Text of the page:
Money Market Interest, what is the best

saphireFebruary 11, 2007

So far I found HSBC has a 6% intro rate until April

Anyone found anything better. I will not do CDs because I have a short time frame

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"I will not do CDs because I have a short time frame"

I thought CDs were offered from 1 month to 5 years....

    Bookmark   February 11, 2007 at 12:54PM
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"...until April" is about 6 weeks away. What happens to that rate then?

I am considering Orange Bank, at 4.5%. I have no connection to this company and am not suggesting you put your money there. However, I have heard good things about them from friends and it might be worth looking at.

Here is a link that might be useful: Orange bank

    Bookmark   February 11, 2007 at 4:34PM
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There are also some good military rates if you have any connection with the armd forces or the Pentagon. You will not likely beat 6% in a money market. Do read the fine print and check the expected duration of that rate, whether it applies only to new accounts, or requires other accounts and lastly, if there is a minimum deposit. I've seen rates linked to a "minimum" balance of $100,000.

Site below has good info. Scroll down to the third entry for a link to a lengthy discussion of the HSBC offering. Scroll further for current rates for money markets and different term CDs. Site seems to be updated weekly.

Here is a link that might be useful: site that tracks MM and CD rates

    Bookmark   February 11, 2007 at 9:29PM
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Just finished reading all the followup posts re: HSBC acounts. Interesting. Common complaint is that money seems to get waylaid for a couple days during transfers in and out, effectively reducing both interest and immediacy of access. Some posters believe the actual effective rate to be more like 5.7% because of that issue. One good tip was to move money on Monday or Tuesday so you don't lose additional interest for weekend days while the funds 'find their way'.

Here is a link that might be useful: HSBC discussion

    Bookmark   February 11, 2007 at 9:45PM
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I was excited about HSBC until I discovered the rate is only good until April. BIG FAT HAIRY DEAL! I keep most of my money in CDs. My credit union is paying 5.65% and if I have to break one - well so what!. My husband wanted me to ladder the CDs so that one was always coming due - so I would hold my $ in savings for six months so that I wouldn't lose 3 months interest in the off chance I had to break it mmmmmmmmm no!. What I did instead is have him buy multiple 10 & 20k CDs so that I won't have to break one huge one.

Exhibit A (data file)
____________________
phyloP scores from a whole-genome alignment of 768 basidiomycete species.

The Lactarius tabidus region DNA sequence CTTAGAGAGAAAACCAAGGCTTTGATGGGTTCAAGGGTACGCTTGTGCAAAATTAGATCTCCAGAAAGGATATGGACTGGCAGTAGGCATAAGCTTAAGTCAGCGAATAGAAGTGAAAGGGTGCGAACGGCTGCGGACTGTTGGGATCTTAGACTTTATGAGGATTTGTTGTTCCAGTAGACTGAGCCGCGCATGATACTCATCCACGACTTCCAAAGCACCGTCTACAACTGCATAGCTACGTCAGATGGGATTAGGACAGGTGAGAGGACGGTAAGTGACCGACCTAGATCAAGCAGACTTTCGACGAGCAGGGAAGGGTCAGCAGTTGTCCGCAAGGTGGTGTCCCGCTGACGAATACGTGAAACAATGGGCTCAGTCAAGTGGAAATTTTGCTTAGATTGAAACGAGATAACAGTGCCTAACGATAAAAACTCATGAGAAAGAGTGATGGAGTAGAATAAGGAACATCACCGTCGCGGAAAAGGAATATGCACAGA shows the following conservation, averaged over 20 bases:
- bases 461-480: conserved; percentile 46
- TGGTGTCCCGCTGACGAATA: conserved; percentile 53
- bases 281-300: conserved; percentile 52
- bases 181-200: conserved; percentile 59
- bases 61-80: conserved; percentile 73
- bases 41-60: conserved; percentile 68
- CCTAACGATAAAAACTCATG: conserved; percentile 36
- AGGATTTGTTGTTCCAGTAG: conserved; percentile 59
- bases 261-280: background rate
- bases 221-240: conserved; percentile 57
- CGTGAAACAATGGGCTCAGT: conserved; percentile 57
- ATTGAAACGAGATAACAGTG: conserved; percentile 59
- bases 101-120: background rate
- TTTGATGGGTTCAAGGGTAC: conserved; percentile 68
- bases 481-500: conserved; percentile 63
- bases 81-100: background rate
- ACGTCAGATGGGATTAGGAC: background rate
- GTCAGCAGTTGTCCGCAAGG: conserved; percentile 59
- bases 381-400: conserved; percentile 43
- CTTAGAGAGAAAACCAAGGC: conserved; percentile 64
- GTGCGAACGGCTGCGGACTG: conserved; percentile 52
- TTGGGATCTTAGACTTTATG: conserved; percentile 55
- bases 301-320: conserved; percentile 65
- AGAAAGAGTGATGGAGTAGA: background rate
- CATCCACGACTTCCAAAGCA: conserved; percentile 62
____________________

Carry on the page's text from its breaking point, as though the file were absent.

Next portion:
Bookmark   February 11, 2007 at 9:49PM
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I believe the rate after April is 5.05 so still better than orange

Anyone else find anything close

    Bookmark   February 12, 2007 at 10:49PM
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Vanguard has several- one linked to Treasuries (4.8), one to the prime (5.1) and one linked to federal funds (5.04). Also several tax exempt MM funds around 3.5 - some exempt from state tax as well if you live in the right state - these can be better depending on your tax situation.

No teaser rates, and by history seem to run higher than typical MM funds. Like all things Vanguard: huge, stable, efficient and pretty user friendly.

Here is a link that might be useful: Vanguard MM options

    Bookmark   February 13, 2007 at 9:37AM
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Etrade bank has a new preferred savings that pays 5.05%. They probably started it to compete with HSBC.

    Bookmark   February 14, 2007 at 2:03PM
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I am using GMAC bank. They pay over 5% and I can write a check to make purchases anytime I want.

    Bookmark   February 16, 2007 at 3:58AM
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Citibank e-savings gives 5% and it transfers right away so you don't loose those few days of interest. With a Citi checkings, this allows my to keep minimal $$$ in checkings (just upcoming bills that will hit) and earn interest on the savings. The minute I need more money in checkings, I just transfer it from savings and 2 seconds later I have it.

    Bookmark   February 25, 2007 at 11:57AM
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Its at 4.76 now

    Bookmark   March 2, 2007 at 2:02PM
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Countrywide is (I think) 5.45% or 5.40

    Bookmark   March 2, 2007 at 11:53PM
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ooo, cmarlin, you made me look. Sounded good.

That Countrywide 5.4% is the yield on their 5.26% rate - BUT minimum balance to get that rate is $50,000!

For 10-15K, interest rate is 5.11% (yield 5.25%)
For under 10k, interest rate is 3.92% (yield 4.00%)

So maybe not so good unless you have a LOT of money to park.

Weirdest part is that if you park a WAY big chunk of money there, say 2.5 million, site says the rate then is 1.48% (yield 1.5%) What's with that?!?